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J Leukoc Biol. 2008 Jun;83(6):1309-22. doi: 10.1189/jlb.0108001. Epub 2008 Mar 19.

Role of protease-activated receptors in inflammatory responses, innate and adaptive immunity.

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Department of Dermatology and Ludwig Boltzmann Institute for Cell Biology of the Skin, University of Münster, Münster, Germany.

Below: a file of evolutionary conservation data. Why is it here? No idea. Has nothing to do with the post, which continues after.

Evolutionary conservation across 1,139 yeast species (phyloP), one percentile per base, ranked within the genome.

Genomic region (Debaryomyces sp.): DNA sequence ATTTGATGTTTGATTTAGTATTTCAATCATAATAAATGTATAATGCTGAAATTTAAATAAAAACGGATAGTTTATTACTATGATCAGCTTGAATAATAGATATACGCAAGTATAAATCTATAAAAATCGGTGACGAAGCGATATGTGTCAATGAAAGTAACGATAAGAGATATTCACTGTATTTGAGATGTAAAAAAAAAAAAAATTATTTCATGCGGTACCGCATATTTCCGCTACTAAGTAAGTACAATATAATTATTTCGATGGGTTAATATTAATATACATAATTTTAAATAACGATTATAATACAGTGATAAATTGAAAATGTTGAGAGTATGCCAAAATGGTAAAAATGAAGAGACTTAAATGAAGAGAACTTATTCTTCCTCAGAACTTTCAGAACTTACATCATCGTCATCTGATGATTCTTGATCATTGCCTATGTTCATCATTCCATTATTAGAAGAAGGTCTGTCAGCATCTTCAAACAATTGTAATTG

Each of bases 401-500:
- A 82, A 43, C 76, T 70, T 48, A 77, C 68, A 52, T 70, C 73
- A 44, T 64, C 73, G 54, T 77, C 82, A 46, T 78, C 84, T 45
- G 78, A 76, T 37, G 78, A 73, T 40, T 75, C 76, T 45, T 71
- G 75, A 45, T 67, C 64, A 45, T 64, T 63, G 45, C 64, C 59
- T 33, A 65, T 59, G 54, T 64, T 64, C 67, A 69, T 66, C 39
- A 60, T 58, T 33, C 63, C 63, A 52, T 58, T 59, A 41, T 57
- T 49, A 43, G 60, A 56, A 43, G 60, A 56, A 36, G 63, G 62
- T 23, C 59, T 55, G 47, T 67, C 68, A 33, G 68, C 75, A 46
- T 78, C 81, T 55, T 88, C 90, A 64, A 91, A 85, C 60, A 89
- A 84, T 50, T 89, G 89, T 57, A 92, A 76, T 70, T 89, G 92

Serine proteases are well known as enzymes involved in digestion of dietary proteins, blood coagulation, and homeostasis. Only recent groundbreaking studies revealed a novel role of serine proteases as signaling molecules acting via protease-activated receptors (PARs). Important effects of PAR activation on leukocyte motility, cytokine production, adhesion molecule expression, and a variety of other physiological or pathophysiological functions have been described in vitro and in vivo. The crucial role of PAR activation during disease progression was revealed in animal models of different gastrointestinal pathologies, neuroinflammatory and neurodegenerative processes, skin, joint and airway inflammation, or allergic responses. This review focuses on the findings related to the impact of PAR deficiency in animal models of inflammatory and allergic diseases. Additionally, we observe the role of PAR activation in the regulation of functional responses of innate and adaptive immune cells in vitro. Understanding the mechanisms by which PARs exert the effects of serine proteases on immune cells may lead to new therapeutic strategies in inflammation, immune defense, and allergy.

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